One of the more pleasant surprises in Mrs. De Graf’s Cookbook is a simple recipe for scalloped onions. The original recipe is written in paragraph form: heavy on technique but light on amounts and proportions of ingredients. This should not be intimidating; it should give you confidence that you can’t screw it up. There are dishes and preparations where precision is paramount. Scalloped onions is not one of them. In my adapted recipe below I’ve been a little bit more explicit about ingredient amounts and proportions than Mrs. De Graf, but rest assured there is a wide margin for error.
In modern parlance the term scalloped is often taken to imply a cheese-based sauce. For example, my go to recipe for scalloped potatoes includes nearly a pound of shredded sharp cheddar. If I am being precise this recipe would be properly called scalloped potatoes au gratin, where scalloped refers to cooking in dairy or cream, with au gratin specifying the addition of cheese. Mrs. De Graf’s scalloped onions follow the more traditional definition, being little more than onions cooked in a simple white sauce. The white sauce forms quite naturally during cooking; there is no need to make a separate roux.
The one key addition I’ve made to Mrs. De Graf’s recipe is to infuse a little bit of rosemary into the milk. My reasons are selfish and simple: I like to serve scalloped onions with steak and rosemary and steak are a perfect pairing. This requires a little bit of advance preparation and is not at all necessary, or you might reasonably consider choosing another herb that pairs well with your main course (although steer clear of mint and lemongrass).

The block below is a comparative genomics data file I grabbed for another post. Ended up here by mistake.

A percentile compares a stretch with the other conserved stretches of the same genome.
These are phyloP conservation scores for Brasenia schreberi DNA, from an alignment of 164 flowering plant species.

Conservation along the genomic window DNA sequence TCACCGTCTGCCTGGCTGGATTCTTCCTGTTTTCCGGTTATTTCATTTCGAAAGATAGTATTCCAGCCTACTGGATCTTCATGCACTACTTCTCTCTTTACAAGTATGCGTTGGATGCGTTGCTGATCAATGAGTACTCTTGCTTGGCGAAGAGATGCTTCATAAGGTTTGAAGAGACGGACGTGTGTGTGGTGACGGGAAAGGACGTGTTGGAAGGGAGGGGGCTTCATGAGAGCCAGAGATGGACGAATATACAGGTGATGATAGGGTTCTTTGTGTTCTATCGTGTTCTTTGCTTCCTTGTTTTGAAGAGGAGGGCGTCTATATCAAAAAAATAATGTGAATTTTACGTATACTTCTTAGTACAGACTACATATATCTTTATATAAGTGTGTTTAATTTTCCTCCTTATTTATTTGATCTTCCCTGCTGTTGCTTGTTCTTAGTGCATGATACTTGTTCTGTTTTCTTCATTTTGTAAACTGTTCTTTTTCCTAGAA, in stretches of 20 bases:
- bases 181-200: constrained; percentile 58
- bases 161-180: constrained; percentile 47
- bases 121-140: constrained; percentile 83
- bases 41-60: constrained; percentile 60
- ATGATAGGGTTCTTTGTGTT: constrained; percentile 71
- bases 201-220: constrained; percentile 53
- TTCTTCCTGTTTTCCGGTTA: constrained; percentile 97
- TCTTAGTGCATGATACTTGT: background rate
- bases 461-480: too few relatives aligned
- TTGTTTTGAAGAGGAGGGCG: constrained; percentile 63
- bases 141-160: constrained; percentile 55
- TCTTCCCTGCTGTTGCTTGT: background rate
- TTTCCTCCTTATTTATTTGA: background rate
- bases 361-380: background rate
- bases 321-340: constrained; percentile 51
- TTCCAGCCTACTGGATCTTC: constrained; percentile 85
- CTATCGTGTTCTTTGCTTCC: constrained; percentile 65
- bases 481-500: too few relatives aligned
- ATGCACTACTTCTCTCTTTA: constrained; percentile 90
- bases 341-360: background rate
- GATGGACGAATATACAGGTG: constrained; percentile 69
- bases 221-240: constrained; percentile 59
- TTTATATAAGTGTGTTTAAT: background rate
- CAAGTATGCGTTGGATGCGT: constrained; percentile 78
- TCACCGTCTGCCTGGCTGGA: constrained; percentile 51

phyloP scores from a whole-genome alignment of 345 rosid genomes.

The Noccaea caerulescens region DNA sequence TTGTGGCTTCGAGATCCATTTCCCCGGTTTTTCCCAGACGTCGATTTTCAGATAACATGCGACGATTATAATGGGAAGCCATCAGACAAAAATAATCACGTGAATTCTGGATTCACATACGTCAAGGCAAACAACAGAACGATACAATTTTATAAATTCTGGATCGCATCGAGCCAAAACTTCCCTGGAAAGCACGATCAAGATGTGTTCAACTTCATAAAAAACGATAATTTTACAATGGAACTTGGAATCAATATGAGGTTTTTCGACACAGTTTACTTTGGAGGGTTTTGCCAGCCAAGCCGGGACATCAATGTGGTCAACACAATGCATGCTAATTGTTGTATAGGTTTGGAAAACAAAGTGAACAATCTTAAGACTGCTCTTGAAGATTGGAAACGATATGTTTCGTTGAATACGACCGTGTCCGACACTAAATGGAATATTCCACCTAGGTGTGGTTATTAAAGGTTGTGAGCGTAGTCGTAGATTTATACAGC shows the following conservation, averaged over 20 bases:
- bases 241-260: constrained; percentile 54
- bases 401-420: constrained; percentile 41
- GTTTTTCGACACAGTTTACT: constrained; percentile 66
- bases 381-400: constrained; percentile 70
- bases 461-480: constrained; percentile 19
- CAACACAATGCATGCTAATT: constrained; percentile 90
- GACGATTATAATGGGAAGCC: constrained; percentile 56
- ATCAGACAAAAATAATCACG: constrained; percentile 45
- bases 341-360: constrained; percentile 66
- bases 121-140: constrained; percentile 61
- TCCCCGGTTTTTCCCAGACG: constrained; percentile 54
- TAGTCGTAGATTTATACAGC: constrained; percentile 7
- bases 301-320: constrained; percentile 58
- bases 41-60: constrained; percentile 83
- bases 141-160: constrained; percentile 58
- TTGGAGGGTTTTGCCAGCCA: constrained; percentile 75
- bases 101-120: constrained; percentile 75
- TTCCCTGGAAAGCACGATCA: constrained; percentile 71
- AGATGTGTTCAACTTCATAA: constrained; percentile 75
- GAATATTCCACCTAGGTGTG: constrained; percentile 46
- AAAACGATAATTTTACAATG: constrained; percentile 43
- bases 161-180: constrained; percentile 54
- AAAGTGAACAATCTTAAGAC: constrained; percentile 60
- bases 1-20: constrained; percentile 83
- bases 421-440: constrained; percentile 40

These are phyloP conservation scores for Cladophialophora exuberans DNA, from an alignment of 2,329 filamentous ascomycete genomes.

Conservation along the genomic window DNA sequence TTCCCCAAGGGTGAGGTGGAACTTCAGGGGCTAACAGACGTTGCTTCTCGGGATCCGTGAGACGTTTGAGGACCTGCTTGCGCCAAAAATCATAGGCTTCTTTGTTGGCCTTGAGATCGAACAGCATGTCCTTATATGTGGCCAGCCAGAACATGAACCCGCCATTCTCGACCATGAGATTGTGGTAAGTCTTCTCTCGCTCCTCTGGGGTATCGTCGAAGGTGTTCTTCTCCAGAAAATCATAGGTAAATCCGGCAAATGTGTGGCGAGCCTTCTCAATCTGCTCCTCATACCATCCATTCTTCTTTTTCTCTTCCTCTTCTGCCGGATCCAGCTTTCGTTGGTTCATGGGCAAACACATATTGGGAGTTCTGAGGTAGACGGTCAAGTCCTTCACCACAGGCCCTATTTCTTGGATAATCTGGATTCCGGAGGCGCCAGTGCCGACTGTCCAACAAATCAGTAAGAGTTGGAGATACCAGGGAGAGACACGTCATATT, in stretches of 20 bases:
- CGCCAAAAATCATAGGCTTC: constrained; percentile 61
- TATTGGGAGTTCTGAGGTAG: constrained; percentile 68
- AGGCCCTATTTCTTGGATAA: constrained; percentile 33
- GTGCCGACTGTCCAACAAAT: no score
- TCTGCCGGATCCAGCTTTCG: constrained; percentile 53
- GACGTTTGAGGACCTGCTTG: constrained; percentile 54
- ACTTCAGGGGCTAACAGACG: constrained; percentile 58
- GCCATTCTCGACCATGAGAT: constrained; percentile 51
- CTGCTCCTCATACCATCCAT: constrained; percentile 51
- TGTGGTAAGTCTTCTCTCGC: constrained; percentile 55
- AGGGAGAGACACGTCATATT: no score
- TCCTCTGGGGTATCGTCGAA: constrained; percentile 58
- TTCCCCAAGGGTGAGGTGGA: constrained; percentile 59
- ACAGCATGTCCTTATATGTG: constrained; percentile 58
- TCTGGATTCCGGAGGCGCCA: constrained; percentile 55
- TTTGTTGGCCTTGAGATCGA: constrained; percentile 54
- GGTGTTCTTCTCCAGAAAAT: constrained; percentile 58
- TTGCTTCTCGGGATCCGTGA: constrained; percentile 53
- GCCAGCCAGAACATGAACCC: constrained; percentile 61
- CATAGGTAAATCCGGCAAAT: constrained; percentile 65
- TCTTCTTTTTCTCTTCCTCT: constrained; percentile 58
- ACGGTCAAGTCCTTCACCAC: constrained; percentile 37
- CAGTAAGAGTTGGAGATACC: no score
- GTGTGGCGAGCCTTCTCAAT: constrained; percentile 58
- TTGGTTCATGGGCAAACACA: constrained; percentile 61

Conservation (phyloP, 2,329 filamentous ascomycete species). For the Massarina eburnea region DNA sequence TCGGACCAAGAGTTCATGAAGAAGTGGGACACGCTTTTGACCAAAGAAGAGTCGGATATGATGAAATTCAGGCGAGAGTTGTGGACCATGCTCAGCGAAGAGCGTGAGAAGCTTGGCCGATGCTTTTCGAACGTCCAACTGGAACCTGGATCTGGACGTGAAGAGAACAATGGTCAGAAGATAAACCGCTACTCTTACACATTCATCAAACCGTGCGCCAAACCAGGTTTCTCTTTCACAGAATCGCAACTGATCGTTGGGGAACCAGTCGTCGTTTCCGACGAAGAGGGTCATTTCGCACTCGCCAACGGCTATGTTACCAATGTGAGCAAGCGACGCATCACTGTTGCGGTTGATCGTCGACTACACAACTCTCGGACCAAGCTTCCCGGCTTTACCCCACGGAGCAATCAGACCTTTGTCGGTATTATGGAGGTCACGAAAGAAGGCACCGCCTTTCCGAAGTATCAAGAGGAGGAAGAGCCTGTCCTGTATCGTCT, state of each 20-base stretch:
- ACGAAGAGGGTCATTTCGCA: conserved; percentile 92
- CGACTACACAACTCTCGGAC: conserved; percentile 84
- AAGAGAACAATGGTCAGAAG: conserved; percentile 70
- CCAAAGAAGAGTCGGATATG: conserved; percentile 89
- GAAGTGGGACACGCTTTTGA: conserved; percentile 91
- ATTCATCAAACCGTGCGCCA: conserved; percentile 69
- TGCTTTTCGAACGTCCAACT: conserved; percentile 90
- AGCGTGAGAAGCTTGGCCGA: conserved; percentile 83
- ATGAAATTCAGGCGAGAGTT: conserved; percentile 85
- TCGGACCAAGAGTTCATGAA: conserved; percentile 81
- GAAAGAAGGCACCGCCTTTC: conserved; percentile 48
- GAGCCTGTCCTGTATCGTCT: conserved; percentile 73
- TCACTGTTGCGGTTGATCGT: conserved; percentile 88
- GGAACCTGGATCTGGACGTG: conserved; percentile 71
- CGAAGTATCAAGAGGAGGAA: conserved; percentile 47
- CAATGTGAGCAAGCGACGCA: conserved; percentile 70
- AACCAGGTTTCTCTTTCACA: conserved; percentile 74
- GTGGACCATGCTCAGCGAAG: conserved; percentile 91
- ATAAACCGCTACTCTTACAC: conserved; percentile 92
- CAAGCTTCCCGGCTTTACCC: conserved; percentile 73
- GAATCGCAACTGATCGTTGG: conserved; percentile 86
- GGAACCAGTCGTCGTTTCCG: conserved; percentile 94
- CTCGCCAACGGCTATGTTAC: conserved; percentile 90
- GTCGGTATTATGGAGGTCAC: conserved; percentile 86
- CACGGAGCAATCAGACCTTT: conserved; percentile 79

As mentioned, scalloped onions pair well with steak and potatoes but would work just as well with a pork chop or ham. The long cook will make the onions quite sweet: serving a bitter green vegetable alongside will help to balance the meal overall. Leftovers can be warmed and served over buttered toast. Enjoy!
For infusing milk:
- Heat milk until hot but not boiling. Add rosemary sprig. Remove from heat and cover and let steep one hour (or longer, in the refrigerator)
For the final cook:
- Preheat oven to 400º F.
- Peel onions and slice into rings approximately ½ inch thick. Dredge in flour and layer in a small casserole dish. Dot with butter and season liberally with salt and pepper.
- Add additional layers of dredged onions, butter, and seasonings as above until casserole dish is full or onions are used up.
- Pour rosemary-infused milk over the top, adding more fresh milk or cream as necessary until the onions are just covered. Bake uncovered for 1 hour. Check halfway through cooking and submerge any onions that are poking out of the liquid.